When we went to the well driller's, we got to see all the tools they use. One of them looked like a fist with brass knuckles. The other two were like gears. One was made out of some sort of steel. The other one was made out of some metal. He also said his dad made some tools like a hook, spear, and a big tweezers. --Kyle
The well drillers drill holes in the earth to pick up aquifers. Aquifers are groups of water moving through the earth that come from lakes and landfills. The well drillers suck up the aquifers so water can run through your house.
Well drilling is kind of iffy. If you hit a crack in drilling and an aquifer comes through while you're drilling, it will completely flood your well. Then you have to suck up all that water before you reach the full length.
Well drilling has run in the family. Here is a story from when his grandpa worked: one time his grandpa guaranteed a farmer water, so he dug him a well. But it took him four years before he hit water. By this time his well was 10,250 feet deep and the average is 200 feet deep. That is why they don't guarantee water.--Thomas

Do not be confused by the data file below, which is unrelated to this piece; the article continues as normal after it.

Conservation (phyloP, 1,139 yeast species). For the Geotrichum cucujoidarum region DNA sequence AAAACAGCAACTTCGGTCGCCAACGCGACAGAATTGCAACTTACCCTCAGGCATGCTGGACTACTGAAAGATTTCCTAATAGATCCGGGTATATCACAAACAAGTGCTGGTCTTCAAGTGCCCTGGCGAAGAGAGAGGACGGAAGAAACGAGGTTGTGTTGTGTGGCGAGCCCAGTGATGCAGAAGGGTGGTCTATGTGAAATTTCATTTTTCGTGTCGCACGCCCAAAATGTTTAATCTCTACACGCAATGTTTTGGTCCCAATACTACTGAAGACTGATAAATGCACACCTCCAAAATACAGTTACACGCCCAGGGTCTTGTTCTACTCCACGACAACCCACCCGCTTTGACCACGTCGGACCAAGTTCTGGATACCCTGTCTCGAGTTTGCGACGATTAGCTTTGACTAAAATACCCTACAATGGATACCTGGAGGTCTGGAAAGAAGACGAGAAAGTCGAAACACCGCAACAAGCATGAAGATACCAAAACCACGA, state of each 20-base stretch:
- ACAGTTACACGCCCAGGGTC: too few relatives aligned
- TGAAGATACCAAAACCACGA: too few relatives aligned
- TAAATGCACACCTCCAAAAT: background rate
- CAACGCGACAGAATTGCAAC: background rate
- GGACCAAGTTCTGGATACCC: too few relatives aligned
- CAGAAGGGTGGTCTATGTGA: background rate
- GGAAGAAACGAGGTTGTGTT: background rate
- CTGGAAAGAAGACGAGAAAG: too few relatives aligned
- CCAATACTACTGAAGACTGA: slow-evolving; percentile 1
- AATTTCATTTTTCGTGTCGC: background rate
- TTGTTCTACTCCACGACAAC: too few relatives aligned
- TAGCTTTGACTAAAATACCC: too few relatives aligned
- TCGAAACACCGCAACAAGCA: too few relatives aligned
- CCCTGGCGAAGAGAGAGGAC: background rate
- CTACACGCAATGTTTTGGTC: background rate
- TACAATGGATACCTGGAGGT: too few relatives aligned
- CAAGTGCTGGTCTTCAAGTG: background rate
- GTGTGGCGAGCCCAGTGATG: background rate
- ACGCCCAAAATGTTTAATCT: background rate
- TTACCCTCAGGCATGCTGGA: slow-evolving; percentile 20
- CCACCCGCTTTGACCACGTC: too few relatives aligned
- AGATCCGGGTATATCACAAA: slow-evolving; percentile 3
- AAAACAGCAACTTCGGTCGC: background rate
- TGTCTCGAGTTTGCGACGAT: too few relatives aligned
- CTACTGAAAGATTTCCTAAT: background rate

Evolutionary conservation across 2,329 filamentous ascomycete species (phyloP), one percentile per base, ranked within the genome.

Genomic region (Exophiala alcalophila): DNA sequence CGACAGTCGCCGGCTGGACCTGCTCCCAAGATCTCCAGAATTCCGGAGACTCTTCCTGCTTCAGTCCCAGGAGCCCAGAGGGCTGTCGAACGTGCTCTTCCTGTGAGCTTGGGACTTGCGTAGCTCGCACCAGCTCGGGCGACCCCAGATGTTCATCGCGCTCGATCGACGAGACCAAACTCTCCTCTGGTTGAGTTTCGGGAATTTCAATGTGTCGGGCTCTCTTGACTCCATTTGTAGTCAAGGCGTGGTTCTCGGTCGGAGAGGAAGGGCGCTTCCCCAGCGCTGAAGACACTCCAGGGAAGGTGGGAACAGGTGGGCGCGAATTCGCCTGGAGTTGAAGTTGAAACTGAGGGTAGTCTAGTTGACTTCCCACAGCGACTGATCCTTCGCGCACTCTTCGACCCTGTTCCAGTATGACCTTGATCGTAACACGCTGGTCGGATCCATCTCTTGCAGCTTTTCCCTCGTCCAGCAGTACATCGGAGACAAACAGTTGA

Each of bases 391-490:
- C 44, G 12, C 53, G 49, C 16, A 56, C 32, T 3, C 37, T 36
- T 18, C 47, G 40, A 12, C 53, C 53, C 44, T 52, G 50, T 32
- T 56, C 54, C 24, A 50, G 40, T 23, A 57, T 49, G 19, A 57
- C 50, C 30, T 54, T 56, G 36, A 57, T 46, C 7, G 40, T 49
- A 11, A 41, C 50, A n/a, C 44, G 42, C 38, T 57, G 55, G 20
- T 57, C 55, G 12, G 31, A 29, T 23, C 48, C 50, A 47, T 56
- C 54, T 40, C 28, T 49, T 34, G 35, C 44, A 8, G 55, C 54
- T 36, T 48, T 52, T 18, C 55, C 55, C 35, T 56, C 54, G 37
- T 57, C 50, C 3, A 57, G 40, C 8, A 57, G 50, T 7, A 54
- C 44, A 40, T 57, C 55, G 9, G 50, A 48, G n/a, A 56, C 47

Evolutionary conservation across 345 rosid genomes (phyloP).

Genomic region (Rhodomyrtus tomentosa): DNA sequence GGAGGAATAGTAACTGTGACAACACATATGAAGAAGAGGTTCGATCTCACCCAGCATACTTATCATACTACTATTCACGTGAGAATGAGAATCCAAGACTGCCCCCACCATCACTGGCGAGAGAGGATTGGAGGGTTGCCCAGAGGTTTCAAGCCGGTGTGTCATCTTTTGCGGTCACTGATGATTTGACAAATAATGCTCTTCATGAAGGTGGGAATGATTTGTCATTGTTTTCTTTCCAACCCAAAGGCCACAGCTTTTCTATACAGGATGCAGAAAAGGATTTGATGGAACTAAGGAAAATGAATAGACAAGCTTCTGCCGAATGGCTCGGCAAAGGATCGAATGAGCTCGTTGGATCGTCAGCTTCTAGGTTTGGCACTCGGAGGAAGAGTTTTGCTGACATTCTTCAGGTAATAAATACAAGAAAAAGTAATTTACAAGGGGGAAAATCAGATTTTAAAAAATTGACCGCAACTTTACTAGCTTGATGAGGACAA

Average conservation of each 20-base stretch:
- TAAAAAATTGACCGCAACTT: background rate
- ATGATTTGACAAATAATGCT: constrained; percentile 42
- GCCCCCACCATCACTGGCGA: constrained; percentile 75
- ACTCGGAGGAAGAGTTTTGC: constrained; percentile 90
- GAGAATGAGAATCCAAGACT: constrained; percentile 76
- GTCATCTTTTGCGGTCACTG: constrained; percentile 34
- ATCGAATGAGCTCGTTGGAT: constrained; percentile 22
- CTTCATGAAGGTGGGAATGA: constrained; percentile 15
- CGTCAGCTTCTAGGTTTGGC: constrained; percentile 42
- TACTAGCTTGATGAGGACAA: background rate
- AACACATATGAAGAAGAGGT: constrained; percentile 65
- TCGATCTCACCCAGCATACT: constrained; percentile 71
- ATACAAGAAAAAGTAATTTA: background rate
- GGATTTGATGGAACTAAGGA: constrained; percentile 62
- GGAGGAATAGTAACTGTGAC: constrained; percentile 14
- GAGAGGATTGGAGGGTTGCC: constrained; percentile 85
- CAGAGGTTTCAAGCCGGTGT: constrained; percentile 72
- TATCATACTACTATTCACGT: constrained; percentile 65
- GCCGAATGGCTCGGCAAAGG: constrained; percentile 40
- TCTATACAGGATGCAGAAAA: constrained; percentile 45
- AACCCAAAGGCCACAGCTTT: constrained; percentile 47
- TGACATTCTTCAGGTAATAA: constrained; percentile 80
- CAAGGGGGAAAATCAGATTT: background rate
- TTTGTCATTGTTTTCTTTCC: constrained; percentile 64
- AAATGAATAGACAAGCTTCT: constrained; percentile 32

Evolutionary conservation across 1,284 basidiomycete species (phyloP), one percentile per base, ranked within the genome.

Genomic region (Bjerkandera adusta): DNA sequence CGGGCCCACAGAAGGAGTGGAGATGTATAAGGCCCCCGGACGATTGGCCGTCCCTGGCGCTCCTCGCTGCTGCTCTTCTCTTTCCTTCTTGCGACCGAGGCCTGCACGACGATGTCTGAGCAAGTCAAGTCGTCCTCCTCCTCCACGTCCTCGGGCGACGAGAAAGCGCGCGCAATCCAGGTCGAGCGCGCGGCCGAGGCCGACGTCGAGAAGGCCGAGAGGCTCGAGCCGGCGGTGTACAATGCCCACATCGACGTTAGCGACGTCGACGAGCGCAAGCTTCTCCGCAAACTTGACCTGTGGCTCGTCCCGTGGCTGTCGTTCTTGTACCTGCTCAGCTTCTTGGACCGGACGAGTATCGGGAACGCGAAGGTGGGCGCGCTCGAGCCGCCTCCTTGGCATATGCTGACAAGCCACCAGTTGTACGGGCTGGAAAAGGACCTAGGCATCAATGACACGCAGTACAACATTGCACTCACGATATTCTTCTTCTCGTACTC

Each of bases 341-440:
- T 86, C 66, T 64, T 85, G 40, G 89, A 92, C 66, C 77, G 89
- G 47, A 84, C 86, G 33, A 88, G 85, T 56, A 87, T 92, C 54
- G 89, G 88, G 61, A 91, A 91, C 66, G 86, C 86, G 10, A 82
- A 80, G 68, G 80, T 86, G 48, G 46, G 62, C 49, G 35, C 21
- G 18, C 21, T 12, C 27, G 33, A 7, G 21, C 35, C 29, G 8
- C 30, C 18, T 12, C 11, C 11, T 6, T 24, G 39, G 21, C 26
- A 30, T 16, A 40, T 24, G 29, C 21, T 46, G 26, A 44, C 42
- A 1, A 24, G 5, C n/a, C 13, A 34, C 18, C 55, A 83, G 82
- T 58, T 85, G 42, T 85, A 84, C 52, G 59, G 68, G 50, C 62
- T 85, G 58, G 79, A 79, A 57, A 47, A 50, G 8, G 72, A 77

Some people think that when you drill down for water it's just there in a pool. This is not true. Water moves through a level in the ground called an aquifer. If you have a leaky landfill or something else like that, it can affect aquifers in the areas because the dirty water from the landfill will mix with the clean water, making it dirty.
There are two kinds of aquifers: sand and rock. Rock is tighter, and clay separates different aquifers. If the aquifer is rock, the water moves through different cracks. If the aquifer is sand, the water sifts through.
When they used to make wells longer ago, they would line the well with rocks or wood. These kinds of wells are the kind most people fall into. These wells were dug with a shovel or an old tool that looked like this: leave space for drawing. They would pound the tool into the ground and then clean it out with a shovel. --Anna